Before the revelation came upon me that I would rather be poor and know I had fought to do what I loved than be wealthy and know I gave in, I was studying physical therapy. I took a brief internship in that field and caught a glimpse of what my future would be spent doing: butt massages – a lot of butt massages. Also, you’d be surprised how many people don’t mind a stranger catching a prolonged glimpse of their backside, so long as you’re in a button-down shirt and slacks.
After that wake-up call, I managed to get into my first college level art class. It was a digital photography class with several prerequisites that I hadn’t taken. By the end of the class, I escaped with a generous C-, the worst grade I received in college by a whole letter. It wasn’t because I didn’t make work that was good enough (partly thanks to Auto-mode), it’s because I underestimated the work load. In high school, art classes were almost as good as recess was in elementary school. I wondered why my art teacher liked me, but looking back, it’s because I actually cared about what I was doing.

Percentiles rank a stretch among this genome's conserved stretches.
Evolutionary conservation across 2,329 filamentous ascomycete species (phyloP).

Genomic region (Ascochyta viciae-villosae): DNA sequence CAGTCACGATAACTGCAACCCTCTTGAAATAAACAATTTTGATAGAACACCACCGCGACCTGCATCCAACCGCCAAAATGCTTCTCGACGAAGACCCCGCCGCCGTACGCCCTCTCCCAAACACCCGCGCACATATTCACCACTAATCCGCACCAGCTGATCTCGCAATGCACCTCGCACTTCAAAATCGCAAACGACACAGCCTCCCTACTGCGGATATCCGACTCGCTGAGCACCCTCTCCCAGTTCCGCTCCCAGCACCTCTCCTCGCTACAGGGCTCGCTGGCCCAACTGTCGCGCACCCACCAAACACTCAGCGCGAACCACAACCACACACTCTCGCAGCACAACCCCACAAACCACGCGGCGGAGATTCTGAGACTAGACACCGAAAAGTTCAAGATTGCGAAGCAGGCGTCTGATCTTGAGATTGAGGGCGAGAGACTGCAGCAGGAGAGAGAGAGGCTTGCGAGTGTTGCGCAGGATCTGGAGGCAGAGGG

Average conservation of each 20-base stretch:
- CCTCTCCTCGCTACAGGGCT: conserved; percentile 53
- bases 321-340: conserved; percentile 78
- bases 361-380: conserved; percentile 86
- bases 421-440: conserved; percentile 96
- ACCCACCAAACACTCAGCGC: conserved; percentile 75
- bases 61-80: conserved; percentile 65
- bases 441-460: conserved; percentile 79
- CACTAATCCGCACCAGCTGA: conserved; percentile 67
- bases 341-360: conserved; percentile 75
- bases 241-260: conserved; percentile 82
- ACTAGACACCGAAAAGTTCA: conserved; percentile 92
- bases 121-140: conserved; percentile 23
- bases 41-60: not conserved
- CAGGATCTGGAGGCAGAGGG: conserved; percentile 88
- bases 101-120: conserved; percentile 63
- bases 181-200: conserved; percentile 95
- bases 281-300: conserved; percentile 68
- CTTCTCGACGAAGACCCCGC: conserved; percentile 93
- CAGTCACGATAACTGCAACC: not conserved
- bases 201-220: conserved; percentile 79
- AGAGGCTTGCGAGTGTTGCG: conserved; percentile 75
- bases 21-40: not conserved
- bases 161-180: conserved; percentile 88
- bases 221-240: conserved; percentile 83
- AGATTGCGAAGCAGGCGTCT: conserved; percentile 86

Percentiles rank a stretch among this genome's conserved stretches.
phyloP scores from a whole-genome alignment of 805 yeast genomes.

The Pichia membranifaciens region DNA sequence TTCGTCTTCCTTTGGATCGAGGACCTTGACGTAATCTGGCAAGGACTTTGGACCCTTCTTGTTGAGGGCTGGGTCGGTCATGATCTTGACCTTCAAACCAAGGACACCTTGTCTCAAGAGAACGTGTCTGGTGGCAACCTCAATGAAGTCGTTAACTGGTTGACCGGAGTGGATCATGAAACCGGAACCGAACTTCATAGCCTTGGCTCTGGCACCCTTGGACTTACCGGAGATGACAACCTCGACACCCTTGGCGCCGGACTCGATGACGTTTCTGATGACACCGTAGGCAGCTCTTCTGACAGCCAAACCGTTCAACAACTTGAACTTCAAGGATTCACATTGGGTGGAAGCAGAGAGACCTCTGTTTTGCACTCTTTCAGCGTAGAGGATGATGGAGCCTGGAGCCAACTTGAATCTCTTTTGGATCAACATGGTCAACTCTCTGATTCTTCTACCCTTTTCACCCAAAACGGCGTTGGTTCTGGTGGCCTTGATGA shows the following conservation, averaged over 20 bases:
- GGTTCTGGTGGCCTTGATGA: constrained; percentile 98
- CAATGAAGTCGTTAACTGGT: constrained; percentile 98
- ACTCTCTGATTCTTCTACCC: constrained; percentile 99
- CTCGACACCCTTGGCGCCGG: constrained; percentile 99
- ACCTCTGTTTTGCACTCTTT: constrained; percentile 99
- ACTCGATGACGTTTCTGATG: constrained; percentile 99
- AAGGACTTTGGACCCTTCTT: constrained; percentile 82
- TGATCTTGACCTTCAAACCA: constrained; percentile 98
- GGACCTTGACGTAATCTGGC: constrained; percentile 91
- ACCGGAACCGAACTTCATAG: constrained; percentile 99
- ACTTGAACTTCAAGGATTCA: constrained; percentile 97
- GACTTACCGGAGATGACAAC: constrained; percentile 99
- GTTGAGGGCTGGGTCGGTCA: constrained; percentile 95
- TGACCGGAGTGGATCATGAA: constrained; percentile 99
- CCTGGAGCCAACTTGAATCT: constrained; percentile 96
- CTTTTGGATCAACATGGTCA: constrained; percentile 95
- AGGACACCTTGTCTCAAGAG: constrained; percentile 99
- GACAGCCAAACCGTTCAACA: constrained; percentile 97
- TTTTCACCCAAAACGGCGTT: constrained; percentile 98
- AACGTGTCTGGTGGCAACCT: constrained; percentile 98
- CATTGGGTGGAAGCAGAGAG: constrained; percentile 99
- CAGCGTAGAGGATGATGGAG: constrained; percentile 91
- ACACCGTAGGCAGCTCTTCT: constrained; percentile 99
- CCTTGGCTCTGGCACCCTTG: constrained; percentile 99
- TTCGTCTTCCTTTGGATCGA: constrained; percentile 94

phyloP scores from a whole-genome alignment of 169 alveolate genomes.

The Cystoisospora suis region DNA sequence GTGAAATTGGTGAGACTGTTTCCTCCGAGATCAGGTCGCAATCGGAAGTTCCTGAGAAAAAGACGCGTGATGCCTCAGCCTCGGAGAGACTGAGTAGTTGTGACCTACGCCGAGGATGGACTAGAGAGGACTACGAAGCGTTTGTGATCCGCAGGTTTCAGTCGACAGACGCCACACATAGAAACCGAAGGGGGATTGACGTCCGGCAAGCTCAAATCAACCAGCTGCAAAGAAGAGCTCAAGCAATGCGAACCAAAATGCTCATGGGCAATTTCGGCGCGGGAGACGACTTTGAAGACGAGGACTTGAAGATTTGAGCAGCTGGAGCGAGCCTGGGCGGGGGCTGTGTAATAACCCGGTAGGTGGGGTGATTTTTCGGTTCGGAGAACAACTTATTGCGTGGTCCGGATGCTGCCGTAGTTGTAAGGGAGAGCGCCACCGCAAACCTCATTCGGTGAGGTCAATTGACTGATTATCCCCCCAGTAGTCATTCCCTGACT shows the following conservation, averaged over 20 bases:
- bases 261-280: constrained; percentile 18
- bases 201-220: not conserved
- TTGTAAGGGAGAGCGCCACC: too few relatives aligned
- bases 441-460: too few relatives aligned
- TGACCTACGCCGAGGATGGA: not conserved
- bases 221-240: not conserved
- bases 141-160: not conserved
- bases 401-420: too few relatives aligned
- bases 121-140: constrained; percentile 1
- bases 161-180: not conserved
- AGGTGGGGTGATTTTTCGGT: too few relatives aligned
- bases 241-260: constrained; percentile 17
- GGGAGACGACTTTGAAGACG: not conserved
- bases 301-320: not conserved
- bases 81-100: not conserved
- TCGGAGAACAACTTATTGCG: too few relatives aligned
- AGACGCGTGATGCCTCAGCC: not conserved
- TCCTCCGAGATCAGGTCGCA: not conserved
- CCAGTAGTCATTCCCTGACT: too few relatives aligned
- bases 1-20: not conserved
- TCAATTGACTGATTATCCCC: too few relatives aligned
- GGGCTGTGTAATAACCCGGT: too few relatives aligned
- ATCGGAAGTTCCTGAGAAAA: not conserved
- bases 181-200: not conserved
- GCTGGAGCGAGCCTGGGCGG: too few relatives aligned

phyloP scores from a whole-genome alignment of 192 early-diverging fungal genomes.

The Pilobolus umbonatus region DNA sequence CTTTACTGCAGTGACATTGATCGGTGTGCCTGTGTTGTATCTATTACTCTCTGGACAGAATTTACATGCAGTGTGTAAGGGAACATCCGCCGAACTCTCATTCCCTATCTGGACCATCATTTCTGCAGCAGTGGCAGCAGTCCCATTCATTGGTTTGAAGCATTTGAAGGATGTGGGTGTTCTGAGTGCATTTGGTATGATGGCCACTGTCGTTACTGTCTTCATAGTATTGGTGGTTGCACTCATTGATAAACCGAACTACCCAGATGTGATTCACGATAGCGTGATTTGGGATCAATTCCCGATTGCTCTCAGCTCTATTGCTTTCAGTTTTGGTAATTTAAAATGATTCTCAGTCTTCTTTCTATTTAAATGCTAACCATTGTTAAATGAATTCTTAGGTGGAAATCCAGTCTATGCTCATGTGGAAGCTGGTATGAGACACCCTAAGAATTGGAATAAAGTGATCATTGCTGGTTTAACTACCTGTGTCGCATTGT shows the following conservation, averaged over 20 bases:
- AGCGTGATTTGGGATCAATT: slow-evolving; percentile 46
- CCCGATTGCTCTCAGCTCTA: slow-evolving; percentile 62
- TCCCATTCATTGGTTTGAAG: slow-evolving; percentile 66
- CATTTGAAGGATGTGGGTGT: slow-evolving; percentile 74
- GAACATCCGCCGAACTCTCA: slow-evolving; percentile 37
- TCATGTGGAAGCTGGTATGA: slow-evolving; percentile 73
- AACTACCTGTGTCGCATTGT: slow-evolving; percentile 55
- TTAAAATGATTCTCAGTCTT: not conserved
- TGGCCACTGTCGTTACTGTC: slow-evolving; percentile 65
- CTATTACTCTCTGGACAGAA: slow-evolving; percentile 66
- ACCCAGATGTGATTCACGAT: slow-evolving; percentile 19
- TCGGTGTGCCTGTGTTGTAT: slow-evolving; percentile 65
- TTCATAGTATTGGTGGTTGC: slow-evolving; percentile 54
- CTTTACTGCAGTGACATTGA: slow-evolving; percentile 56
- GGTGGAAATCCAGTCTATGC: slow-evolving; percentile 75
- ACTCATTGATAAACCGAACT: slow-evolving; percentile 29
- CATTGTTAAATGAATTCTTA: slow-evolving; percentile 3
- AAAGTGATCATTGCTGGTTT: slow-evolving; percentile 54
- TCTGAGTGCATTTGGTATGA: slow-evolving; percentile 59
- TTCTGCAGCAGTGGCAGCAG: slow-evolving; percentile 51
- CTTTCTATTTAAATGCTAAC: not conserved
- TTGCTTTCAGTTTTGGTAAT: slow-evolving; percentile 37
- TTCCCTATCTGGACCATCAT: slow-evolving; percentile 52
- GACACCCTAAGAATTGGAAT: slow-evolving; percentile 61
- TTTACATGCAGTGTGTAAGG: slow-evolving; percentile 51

So there I was, defeated. I brooded over it for six months. I then signed up for my second photography class (this time as a newly converted art major — that process is worth its own post), which was darkroom techniques. Working in the darkroom became my passion for the next three years. The following photograph is one I took on an assignment that asked us to photograph within a one block radius of where we lived. Being certain at the time that I wanted to be the next Ansel Adams (my professor was a studio assistant for Ansel in California when he was younger and spoke of him frequently), I wanted to photograph nature. Across the street from my apartment, there was this little patch of land crammed between a road and a large grocery store chain whose name I will not mention. It had a small creek, which was more like a sewer, and a bunch of mangy looking vegetation. I took my camera there, determined to make something work. The following is a scan of the silver gelatin print that came from the shoot; it was one of the first images that I ever was proud of. This was not so much because it was a good print, but because it made me realize one of the reasons why the camera is such an important tool for me: through a photograph, the world and all the things in it can be bent to the will of the imagination.